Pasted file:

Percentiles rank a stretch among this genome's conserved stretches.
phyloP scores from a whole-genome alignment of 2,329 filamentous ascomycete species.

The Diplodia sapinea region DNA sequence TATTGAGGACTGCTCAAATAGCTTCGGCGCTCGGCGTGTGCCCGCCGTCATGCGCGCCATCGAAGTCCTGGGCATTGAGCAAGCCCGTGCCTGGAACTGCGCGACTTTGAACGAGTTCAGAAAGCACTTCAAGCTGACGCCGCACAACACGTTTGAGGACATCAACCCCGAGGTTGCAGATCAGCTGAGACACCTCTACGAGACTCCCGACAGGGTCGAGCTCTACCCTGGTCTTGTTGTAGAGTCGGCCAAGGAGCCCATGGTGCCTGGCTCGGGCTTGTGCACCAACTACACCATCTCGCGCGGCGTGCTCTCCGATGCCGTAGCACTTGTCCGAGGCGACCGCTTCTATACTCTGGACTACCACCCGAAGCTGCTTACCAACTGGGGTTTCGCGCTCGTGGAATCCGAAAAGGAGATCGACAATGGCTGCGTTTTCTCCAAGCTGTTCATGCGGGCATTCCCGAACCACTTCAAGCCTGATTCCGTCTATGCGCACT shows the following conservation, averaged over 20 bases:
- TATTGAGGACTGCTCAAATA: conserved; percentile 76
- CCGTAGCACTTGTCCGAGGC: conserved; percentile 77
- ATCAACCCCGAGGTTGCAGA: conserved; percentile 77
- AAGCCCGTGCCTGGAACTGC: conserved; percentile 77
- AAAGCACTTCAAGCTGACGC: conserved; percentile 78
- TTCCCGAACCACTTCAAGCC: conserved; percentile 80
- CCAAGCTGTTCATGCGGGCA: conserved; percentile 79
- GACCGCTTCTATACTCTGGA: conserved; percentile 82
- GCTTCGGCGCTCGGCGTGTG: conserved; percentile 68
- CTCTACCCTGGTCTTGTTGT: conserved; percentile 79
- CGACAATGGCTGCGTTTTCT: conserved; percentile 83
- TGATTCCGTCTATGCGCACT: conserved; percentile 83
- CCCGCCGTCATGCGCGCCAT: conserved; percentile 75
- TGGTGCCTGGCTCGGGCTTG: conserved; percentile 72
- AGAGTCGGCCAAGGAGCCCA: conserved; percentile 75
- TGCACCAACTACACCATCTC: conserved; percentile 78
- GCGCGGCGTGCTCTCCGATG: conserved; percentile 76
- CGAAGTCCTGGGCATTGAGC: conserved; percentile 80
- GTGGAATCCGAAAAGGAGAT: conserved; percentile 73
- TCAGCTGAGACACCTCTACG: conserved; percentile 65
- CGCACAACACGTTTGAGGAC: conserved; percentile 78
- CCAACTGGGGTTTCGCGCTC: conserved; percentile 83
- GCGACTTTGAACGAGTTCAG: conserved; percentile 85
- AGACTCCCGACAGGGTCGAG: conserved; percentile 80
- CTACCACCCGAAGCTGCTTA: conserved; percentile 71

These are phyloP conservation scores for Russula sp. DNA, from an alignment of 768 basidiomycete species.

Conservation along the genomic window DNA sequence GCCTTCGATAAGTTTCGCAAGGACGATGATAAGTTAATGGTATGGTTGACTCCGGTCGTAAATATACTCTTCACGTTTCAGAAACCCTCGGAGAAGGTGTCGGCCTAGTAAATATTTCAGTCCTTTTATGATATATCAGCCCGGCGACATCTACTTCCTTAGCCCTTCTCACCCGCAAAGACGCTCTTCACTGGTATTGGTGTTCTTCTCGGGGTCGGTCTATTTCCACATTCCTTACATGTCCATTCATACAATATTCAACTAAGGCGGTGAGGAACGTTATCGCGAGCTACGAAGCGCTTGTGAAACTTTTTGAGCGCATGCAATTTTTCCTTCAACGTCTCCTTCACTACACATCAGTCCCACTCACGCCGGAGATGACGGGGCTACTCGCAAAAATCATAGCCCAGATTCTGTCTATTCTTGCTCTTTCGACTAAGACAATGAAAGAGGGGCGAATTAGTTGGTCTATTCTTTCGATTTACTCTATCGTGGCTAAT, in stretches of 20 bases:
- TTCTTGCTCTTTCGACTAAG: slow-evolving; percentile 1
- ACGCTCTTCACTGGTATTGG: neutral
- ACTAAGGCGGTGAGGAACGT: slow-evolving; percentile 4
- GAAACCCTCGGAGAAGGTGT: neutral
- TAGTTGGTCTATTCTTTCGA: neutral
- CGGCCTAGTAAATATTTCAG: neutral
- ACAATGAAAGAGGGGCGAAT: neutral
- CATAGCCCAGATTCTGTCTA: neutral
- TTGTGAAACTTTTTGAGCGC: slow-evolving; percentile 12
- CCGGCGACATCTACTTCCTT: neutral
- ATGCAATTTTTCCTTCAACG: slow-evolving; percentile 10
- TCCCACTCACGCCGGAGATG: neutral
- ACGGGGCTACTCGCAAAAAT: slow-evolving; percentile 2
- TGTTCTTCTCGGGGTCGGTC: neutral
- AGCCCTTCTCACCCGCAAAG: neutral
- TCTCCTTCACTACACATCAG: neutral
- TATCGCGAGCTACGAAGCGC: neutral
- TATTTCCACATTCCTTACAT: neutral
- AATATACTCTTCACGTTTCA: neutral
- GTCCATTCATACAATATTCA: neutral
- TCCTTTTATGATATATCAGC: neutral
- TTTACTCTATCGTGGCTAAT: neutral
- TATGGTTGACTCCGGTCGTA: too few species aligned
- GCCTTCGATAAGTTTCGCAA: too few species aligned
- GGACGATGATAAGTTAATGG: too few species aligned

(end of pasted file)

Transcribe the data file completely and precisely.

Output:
Percentiles rank a stretch among this genome's conserved stretches.
phyloP scores from a whole-genome alignment of 2,329 filamentous ascomycete species.

The Diplodia sapinea region DNA sequence TATTGAGGACTGCTCAAATAGCTTCGGCGCTCGGCGTGTGCCCGCCGTCATGCGCGCCATCGAAGTCCTGGGCATTGAGCAAGCCCGTGCCTGGAACTGCGCGACTTTGAACGAGTTCAGAAAGCACTTCAAGCTGACGCCGCACAACACGTTTGAGGACATCAACCCCGAGGTTGCAGATCAGCTGAGACACCTCTACGAGACTCCCGACAGGGTCGAGCTCTACCCTGGTCTTGTTGTAGAGTCGGCCAAGGAGCCCATGGTGCCTGGCTCGGGCTTGTGCACCAACTACACCATCTCGCGCGGCGTGCTCTCCGATGCCGTAGCACTTGTCCGAGGCGACCGCTTCTATACTCTGGACTACCACCCGAAGCTGCTTACCAACTGGGGTTTCGCGCTCGTGGAATCCGAAAAGGAGATCGACAATGGCTGCGTTTTCTCCAAGCTGTTCATGCGGGCATTCCCGAACCACTTCAAGCCTGATTCCGTCTATGCGCACT shows the following conservation, averaged over 20 bases:
- TATTGAGGACTGCTCAAATA: conserved; percentile 76
- CCGTAGCACTTGTCCGAGGC: conserved; percentile 77
- ATCAACCCCGAGGTTGCAGA: conserved; percentile 77
- AAGCCCGTGCCTGGAACTGC: conserved; percentile 77
- AAAGCACTTCAAGCTGACGC: conserved; percentile 78
- TTCCCGAACCACTTCAAGCC: conserved; percentile 80
- CCAAGCTGTTCATGCGGGCA: conserved; percentile 79
- GACCGCTTCTATACTCTGGA: conserved; percentile 82
- GCTTCGGCGCTCGGCGTGTG: conserved; percentile 68
- CTCTACCCTGGTCTTGTTGT: conserved; percentile 79
- CGACAATGGCTGCGTTTTCT: conserved; percentile 83
- TGATTCCGTCTATGCGCACT: conserved; percentile 83
- CCCGCCGTCATGCGCGCCAT: conserved; percentile 75
- TGGTGCCTGGCTCGGGCTTG: conserved; percentile 72
- AGAGTCGGCCAAGGAGCCCA: conserved; percentile 75
- TGCACCAACTACACCATCTC: conserved; percentile 78
- GCGCGGCGTGCTCTCCGATG: conserved; percentile 76
- CGAAGTCCTGGGCATTGAGC: conserved; percentile 80
- GTGGAATCCGAAAAGGAGAT: conserved; percentile 73
- TCAGCTGAGACACCTCTACG: conserved; percentile 65
- CGCACAACACGTTTGAGGAC: conserved; percentile 78
- CCAACTGGGGTTTCGCGCTC: conserved; percentile 83
- GCGACTTTGAACGAGTTCAG: conserved; percentile 85
- AGACTCCCGACAGGGTCGAG: conserved; percentile 80
- CTACCACCCGAAGCTGCTTA: conserved; percentile 71

These are phyloP conservation scores for Russula sp. DNA, from an alignment of 768 basidiomycete species.

Conservation along the genomic window DNA sequence GCCTTCGATAAGTTTCGCAAGGACGATGATAAGTTAATGGTATGGTTGACTCCGGTCGTAAATATACTCTTCACGTTTCAGAAACCCTCGGAGAAGGTGTCGGCCTAGTAAATATTTCAGTCCTTTTATGATATATCAGCCCGGCGACATCTACTTCCTTAGCCCTTCTCACCCGCAAAGACGCTCTTCACTGGTATTGGTGTTCTTCTCGGGGTCGGTCTATTTCCACATTCCTTACATGTCCATTCATACAATATTCAACTAAGGCGGTGAGGAACGTTATCGCGAGCTACGAAGCGCTTGTGAAACTTTTTGAGCGCATGCAATTTTTCCTTCAACGTCTCCTTCACTACACATCAGTCCCACTCACGCCGGAGATGACGGGGCTACTCGCAAAAATCATAGCCCAGATTCTGTCTATTCTTGCTCTTTCGACTAAGACAATGAAAGAGGGGCGAATTAGTTGGTCTATTCTTTCGATTTACTCTATCGTGGCTAAT, in stretches of 20 bases:
- TTCTTGCTCTTTCGACTAAG: slow-evolving; percentile 1
- ACGCTCTTCACTGGTATTGG: neutral
- ACTAAGGCGGTGAGGAACGT: slow-evolving; percentile 4
- GAAACCCTCGGAGAAGGTGT: neutral
- TAGTTGGTCTATTCTTTCGA: neutral
- CGGCCTAGTAAATATTTCAG: neutral
- ACAATGAAAGAGGGGCGAAT: neutral
- CATAGCCCAGATTCTGTCTA: neutral
- TTGTGAAACTTTTTGAGCGC: slow-evolving; percentile 12
- CCGGCGACATCTACTTCCTT: neutral
- ATGCAATTTTTCCTTCAACG: slow-evolving; percentile 10
- TCCCACTCACGCCGGAGATG: neutral
- ACGGGGCTACTCGCAAAAAT: slow-evolving; percentile 2
- TGTTCTTCTCGGGGTCGGTC: neutral
- AGCCCTTCTCACCCGCAAAG: neutral
- TCTCCTTCACTACACATCAG: neutral
- TATCGCGAGCTACGAAGCGC: neutral
- TATTTCCACATTCCTTACAT: neutral
- AATATACTCTTCACGTTTCA: neutral
- GTCCATTCATACAATATTCA: neutral
- TCCTTTTATGATATATCAGC: neutral
- TTTACTCTATCGTGGCTAAT: neutral
- TATGGTTGACTCCGGTCGTA: too few species aligned
- GCCTTCGATAAGTTTCGCAA: too few species aligned
- GGACGATGATAAGTTAATGG: too few species aligned